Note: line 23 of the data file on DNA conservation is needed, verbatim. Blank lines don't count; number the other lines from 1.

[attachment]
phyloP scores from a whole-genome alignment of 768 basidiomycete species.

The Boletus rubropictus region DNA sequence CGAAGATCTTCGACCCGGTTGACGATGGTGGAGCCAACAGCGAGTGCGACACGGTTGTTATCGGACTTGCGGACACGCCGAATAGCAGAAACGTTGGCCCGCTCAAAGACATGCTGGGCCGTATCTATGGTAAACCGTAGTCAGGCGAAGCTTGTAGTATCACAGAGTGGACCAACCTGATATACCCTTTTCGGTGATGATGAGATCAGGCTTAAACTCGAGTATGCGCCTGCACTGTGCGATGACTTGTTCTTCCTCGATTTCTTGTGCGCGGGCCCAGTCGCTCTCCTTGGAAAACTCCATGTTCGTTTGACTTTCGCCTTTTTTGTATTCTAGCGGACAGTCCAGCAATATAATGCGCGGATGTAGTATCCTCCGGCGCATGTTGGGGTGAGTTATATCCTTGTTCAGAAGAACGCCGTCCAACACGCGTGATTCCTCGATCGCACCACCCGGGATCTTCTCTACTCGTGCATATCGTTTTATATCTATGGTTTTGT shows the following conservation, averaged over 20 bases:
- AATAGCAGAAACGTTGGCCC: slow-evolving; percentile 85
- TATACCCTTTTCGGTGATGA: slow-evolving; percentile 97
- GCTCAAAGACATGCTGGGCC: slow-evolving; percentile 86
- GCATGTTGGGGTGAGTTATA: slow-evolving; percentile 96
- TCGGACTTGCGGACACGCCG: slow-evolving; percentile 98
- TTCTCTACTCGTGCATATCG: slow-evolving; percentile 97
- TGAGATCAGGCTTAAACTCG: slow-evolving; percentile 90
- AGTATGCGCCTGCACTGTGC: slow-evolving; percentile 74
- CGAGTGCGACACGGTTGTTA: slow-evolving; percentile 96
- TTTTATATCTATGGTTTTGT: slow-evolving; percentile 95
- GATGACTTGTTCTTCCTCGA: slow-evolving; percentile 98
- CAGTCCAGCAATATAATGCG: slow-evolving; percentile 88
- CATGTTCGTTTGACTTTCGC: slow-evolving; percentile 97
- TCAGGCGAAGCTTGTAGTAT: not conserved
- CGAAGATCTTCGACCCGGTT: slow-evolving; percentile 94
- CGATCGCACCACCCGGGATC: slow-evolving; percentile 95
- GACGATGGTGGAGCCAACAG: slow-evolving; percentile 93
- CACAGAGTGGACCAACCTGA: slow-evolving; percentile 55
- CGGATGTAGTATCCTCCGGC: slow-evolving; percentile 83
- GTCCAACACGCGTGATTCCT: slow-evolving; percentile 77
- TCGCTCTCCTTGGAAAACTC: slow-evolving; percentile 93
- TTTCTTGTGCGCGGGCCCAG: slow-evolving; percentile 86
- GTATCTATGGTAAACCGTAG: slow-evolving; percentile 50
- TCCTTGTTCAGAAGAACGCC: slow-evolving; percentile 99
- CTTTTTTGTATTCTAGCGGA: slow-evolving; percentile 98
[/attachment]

- TCGCTCTCCTTGGAAAACTC: slow-evolving; percentile 93